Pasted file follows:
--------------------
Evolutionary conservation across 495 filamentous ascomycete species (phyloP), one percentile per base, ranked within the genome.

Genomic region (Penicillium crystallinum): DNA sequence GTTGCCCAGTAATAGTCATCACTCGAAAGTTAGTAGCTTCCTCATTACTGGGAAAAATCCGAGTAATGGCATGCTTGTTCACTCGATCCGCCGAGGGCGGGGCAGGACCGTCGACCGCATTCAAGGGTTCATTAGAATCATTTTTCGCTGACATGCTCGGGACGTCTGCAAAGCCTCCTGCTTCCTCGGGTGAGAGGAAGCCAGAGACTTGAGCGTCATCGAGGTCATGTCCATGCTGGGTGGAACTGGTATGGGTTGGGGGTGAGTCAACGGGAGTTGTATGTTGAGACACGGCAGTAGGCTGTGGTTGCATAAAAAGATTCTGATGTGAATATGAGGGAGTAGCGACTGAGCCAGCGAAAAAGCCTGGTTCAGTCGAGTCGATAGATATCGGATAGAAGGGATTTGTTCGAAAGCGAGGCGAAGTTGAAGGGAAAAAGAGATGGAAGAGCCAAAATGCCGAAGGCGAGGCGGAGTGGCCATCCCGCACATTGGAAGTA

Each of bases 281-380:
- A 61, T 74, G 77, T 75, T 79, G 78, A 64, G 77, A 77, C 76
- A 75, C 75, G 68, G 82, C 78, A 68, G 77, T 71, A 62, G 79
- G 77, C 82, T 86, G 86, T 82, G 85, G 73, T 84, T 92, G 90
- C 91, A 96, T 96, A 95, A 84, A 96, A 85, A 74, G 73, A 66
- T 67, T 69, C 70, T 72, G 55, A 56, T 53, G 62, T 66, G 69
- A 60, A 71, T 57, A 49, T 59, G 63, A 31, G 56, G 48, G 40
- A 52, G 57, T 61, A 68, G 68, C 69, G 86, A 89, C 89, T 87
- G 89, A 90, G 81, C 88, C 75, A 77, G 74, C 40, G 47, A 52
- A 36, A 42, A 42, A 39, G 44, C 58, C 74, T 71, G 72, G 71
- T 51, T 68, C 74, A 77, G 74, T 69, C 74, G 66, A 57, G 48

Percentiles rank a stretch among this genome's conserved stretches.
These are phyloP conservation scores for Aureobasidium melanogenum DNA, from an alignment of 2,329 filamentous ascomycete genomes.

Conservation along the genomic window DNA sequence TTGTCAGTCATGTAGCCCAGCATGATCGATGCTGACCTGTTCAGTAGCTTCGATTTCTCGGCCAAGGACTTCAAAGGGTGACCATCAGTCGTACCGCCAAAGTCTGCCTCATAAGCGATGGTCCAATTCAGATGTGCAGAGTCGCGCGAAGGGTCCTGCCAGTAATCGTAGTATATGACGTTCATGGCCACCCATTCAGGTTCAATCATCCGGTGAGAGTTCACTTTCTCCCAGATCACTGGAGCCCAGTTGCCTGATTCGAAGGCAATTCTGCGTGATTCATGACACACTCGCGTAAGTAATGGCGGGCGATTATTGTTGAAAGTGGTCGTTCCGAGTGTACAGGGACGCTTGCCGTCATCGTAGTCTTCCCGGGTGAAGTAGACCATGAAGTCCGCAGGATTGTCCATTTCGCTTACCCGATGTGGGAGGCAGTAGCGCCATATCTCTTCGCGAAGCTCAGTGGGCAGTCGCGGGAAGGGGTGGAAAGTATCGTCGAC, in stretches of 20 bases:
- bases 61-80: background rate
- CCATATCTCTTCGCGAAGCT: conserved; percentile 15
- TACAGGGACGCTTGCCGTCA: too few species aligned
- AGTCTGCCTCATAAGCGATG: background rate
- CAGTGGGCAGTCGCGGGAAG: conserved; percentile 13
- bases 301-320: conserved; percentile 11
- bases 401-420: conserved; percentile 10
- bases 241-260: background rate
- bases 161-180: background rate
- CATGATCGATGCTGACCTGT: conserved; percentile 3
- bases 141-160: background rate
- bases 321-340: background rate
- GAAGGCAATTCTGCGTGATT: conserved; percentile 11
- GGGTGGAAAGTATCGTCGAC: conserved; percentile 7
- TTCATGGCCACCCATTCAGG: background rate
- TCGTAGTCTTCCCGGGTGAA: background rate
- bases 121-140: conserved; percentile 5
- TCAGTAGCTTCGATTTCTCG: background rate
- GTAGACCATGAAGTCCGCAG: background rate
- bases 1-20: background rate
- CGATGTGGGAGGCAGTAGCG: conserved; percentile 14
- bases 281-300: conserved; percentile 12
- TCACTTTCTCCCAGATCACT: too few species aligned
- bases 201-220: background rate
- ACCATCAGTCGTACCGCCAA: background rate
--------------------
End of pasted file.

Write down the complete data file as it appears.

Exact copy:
Evolutionary conservation across 495 filamentous ascomycete species (phyloP), one percentile per base, ranked within the genome.

Genomic region (Penicillium crystallinum): DNA sequence GTTGCCCAGTAATAGTCATCACTCGAAAGTTAGTAGCTTCCTCATTACTGGGAAAAATCCGAGTAATGGCATGCTTGTTCACTCGATCCGCCGAGGGCGGGGCAGGACCGTCGACCGCATTCAAGGGTTCATTAGAATCATTTTTCGCTGACATGCTCGGGACGTCTGCAAAGCCTCCTGCTTCCTCGGGTGAGAGGAAGCCAGAGACTTGAGCGTCATCGAGGTCATGTCCATGCTGGGTGGAACTGGTATGGGTTGGGGGTGAGTCAACGGGAGTTGTATGTTGAGACACGGCAGTAGGCTGTGGTTGCATAAAAAGATTCTGATGTGAATATGAGGGAGTAGCGACTGAGCCAGCGAAAAAGCCTGGTTCAGTCGAGTCGATAGATATCGGATAGAAGGGATTTGTTCGAAAGCGAGGCGAAGTTGAAGGGAAAAAGAGATGGAAGAGCCAAAATGCCGAAGGCGAGGCGGAGTGGCCATCCCGCACATTGGAAGTA

Each of bases 281-380:
- A 61, T 74, G 77, T 75, T 79, G 78, A 64, G 77, A 77, C 76
- A 75, C 75, G 68, G 82, C 78, A 68, G 77, T 71, A 62, G 79
- G 77, C 82, T 86, G 86, T 82, G 85, G 73, T 84, T 92, G 90
- C 91, A 96, T 96, A 95, A 84, A 96, A 85, A 74, G 73, A 66
- T 67, T 69, C 70, T 72, G 55, A 56, T 53, G 62, T 66, G 69
- A 60, A 71, T 57, A 49, T 59, G 63, A 31, G 56, G 48, G 40
- A 52, G 57, T 61, A 68, G 68, C 69, G 86, A 89, C 89, T 87
- G 89, A 90, G 81, C 88, C 75, A 77, G 74, C 40, G 47, A 52
- A 36, A 42, A 42, A 39, G 44, C 58, C 74, T 71, G 72, G 71
- T 51, T 68, C 74, A 77, G 74, T 69, C 74, G 66, A 57, G 48

Percentiles rank a stretch among this genome's conserved stretches.
These are phyloP conservation scores for Aureobasidium melanogenum DNA, from an alignment of 2,329 filamentous ascomycete genomes.

Conservation along the genomic window DNA sequence TTGTCAGTCATGTAGCCCAGCATGATCGATGCTGACCTGTTCAGTAGCTTCGATTTCTCGGCCAAGGACTTCAAAGGGTGACCATCAGTCGTACCGCCAAAGTCTGCCTCATAAGCGATGGTCCAATTCAGATGTGCAGAGTCGCGCGAAGGGTCCTGCCAGTAATCGTAGTATATGACGTTCATGGCCACCCATTCAGGTTCAATCATCCGGTGAGAGTTCACTTTCTCCCAGATCACTGGAGCCCAGTTGCCTGATTCGAAGGCAATTCTGCGTGATTCATGACACACTCGCGTAAGTAATGGCGGGCGATTATTGTTGAAAGTGGTCGTTCCGAGTGTACAGGGACGCTTGCCGTCATCGTAGTCTTCCCGGGTGAAGTAGACCATGAAGTCCGCAGGATTGTCCATTTCGCTTACCCGATGTGGGAGGCAGTAGCGCCATATCTCTTCGCGAAGCTCAGTGGGCAGTCGCGGGAAGGGGTGGAAAGTATCGTCGAC, in stretches of 20 bases:
- bases 61-80: background rate
- CCATATCTCTTCGCGAAGCT: conserved; percentile 15
- TACAGGGACGCTTGCCGTCA: too few species aligned
- AGTCTGCCTCATAAGCGATG: background rate
- CAGTGGGCAGTCGCGGGAAG: conserved; percentile 13
- bases 301-320: conserved; percentile 11
- bases 401-420: conserved; percentile 10
- bases 241-260: background rate
- bases 161-180: background rate
- CATGATCGATGCTGACCTGT: conserved; percentile 3
- bases 141-160: background rate
- bases 321-340: background rate
- GAAGGCAATTCTGCGTGATT: conserved; percentile 11
- GGGTGGAAAGTATCGTCGAC: conserved; percentile 7
- TTCATGGCCACCCATTCAGG: background rate
- TCGTAGTCTTCCCGGGTGAA: background rate
- bases 121-140: conserved; percentile 5
- TCAGTAGCTTCGATTTCTCG: background rate
- GTAGACCATGAAGTCCGCAG: background rate
- bases 1-20: background rate
- CGATGTGGGAGGCAGTAGCG: conserved; percentile 14
- bases 281-300: conserved; percentile 12
- TCACTTTCTCCCAGATCACT: too few species aligned
- bases 201-220: background rate
- ACCATCAGTCGTACCGCCAA: background rate